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Professionals should be prepared to serve the public

This is an excerpt from Introduction to Recreation and Leisure, Second Edition by Human Kinetics.

Nature of the Profession

The recreation and leisure services field is associated with enhancing the quality of life for participants. The goals and outcomes associated with programs, facilities, and services are designed to improve individuals’ lives as well as enhance communities in a variety of ways. For these reasons, a career in recreation and leisure services is a career in a human services profession.

Human Services Profession

Parks and recreation services is a human services profession. The human services field has the objective of meeting human needs through an interdisciplinary knowledge base, focusing on prevention and remediation of problems and maintaining a commitment to improving the overall quality of life of those they serve. Human services professions are also seen as promoting improved service delivery systems not only by addressing the quality of direct services but also by seeking to improve accessibility, accountability, and coordination among professionals and agencies in service delivery (National Organization for Human Services, n.d.). Recreation and leisure services agencies certainly fit this profile. Whether the service population is interested in youth programs, a cruise around the world, a game of tennis, camping, or rehabilitation services, our field is about improving people’s lives through recreation and leisure. So, what does that mean for you?

Recreation and leisure services professionals provide numerous services to the public in a variety of ways. Professionals may be direct service providers, information providers, or advocates, or they may take on more of a facilitator or educator role in the provision of services (Henderson, Bialeschki, et al., 2001). A direct provider of services is a professional who is responsible for a program from start to finish and leads the participants through the program. In other words, the direct provider controls the program, and participants are responsible for little more than participating in the program. An example would be a youth soccer league.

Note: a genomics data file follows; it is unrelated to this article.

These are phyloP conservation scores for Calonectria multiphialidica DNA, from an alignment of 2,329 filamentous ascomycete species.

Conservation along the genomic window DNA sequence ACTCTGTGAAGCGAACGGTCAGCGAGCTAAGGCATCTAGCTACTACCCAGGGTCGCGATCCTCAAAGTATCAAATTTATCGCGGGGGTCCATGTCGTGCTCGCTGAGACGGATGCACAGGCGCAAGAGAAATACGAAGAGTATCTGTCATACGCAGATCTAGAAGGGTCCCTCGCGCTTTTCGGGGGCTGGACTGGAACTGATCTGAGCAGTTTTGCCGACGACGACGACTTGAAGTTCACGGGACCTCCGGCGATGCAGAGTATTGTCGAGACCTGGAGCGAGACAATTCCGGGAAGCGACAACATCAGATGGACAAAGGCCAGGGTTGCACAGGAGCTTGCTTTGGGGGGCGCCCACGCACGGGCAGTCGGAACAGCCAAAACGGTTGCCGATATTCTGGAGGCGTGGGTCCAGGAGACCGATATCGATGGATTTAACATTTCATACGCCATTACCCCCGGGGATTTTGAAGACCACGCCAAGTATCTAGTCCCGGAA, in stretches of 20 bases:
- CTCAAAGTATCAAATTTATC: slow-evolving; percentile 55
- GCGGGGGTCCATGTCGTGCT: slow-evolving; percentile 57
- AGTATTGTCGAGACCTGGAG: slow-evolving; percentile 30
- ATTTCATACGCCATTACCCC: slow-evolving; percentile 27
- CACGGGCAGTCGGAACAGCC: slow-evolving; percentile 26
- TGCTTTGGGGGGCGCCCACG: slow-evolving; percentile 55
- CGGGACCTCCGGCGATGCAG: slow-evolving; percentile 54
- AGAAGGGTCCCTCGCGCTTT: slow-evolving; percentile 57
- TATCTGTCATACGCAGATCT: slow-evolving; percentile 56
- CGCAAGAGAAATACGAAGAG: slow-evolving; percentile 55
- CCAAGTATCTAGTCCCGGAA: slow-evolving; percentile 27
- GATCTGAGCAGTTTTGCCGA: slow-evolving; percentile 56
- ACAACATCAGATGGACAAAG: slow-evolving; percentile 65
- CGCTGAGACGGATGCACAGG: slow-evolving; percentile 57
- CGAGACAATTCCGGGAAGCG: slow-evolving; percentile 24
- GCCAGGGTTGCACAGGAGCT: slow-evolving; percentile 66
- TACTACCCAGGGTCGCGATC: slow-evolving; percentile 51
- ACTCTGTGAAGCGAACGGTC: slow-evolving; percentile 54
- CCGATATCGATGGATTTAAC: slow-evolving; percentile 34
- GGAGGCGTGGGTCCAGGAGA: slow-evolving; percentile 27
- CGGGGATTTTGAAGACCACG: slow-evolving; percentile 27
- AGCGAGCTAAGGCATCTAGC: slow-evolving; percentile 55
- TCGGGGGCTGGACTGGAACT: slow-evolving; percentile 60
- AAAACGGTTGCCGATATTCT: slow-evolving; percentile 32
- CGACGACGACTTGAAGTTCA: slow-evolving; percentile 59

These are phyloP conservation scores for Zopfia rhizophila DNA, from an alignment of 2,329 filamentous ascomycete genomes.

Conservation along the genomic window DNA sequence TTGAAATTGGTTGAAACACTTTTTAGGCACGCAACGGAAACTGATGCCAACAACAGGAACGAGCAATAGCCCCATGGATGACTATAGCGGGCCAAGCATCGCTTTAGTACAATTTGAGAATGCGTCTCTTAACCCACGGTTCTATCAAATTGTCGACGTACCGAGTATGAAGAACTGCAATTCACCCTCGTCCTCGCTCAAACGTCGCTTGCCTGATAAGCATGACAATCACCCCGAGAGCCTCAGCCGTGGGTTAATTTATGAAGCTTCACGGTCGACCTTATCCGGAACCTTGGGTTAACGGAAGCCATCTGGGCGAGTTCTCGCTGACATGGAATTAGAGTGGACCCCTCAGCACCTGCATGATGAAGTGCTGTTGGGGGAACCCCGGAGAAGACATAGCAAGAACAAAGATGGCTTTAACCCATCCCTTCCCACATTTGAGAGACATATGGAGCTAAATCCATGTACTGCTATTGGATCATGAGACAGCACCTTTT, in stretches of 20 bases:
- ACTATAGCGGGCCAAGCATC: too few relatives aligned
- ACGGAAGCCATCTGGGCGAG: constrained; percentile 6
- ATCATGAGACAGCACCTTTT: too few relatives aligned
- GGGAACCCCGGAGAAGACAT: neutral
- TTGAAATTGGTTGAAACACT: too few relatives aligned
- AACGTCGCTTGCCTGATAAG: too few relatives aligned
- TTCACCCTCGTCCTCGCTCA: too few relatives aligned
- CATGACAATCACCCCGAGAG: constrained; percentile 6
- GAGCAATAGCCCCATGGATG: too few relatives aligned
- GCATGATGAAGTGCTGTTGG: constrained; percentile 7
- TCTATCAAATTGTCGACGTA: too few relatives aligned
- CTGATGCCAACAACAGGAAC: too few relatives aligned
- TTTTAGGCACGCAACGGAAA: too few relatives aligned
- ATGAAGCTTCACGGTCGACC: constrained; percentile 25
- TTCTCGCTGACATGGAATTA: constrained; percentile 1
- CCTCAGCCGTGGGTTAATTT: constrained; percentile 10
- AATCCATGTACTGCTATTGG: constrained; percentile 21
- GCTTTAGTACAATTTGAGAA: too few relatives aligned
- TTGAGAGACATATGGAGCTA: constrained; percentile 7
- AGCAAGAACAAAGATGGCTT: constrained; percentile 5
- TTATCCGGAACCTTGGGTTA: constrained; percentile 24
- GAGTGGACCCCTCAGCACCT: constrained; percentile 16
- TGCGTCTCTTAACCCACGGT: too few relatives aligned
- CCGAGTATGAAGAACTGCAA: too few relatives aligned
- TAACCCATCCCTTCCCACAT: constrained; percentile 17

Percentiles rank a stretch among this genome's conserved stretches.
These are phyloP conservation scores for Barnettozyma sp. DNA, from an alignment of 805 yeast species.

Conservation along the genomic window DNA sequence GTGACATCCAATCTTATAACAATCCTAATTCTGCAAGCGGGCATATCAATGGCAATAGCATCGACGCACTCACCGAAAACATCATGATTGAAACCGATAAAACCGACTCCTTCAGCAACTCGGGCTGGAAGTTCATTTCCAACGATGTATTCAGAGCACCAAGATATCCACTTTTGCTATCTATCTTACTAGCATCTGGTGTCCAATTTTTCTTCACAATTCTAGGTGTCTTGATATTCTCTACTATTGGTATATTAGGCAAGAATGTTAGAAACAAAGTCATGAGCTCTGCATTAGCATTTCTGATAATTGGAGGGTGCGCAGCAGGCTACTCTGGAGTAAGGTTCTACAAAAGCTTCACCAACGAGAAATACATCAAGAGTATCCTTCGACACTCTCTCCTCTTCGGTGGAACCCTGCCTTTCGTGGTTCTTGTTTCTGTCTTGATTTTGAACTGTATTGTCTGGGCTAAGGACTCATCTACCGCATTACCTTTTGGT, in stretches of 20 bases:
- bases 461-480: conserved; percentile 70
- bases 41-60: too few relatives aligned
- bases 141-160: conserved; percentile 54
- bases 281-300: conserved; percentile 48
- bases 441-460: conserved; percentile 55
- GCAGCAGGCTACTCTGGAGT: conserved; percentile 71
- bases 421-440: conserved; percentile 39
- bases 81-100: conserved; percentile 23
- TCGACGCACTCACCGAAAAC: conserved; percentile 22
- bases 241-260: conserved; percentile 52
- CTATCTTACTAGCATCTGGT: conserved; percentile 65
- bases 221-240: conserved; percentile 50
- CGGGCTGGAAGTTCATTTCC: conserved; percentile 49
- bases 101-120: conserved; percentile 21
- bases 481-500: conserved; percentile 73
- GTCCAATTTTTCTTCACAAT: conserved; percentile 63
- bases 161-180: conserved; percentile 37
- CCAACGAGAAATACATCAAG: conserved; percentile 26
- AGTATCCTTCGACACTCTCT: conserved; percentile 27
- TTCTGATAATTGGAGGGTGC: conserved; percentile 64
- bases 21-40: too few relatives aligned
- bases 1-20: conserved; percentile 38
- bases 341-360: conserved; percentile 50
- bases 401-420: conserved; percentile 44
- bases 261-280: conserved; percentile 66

A professional who is serving as an information provider focuses on facilitating engagement in recreation by serving as a conduit through which information about opportunities available in the community can flow. In addition, this service delivery method may include making direct referrals to specific programs or people so that the agency can meet the needs of community members, both recreational and otherwise. No single person or agency can provide everything that a community wishes to receive in terms of recreation. Therefore, an agency that is committed to providing information about other services not provided by its own staff is providing a needed service to the community, although it is not engaged in direct service provision.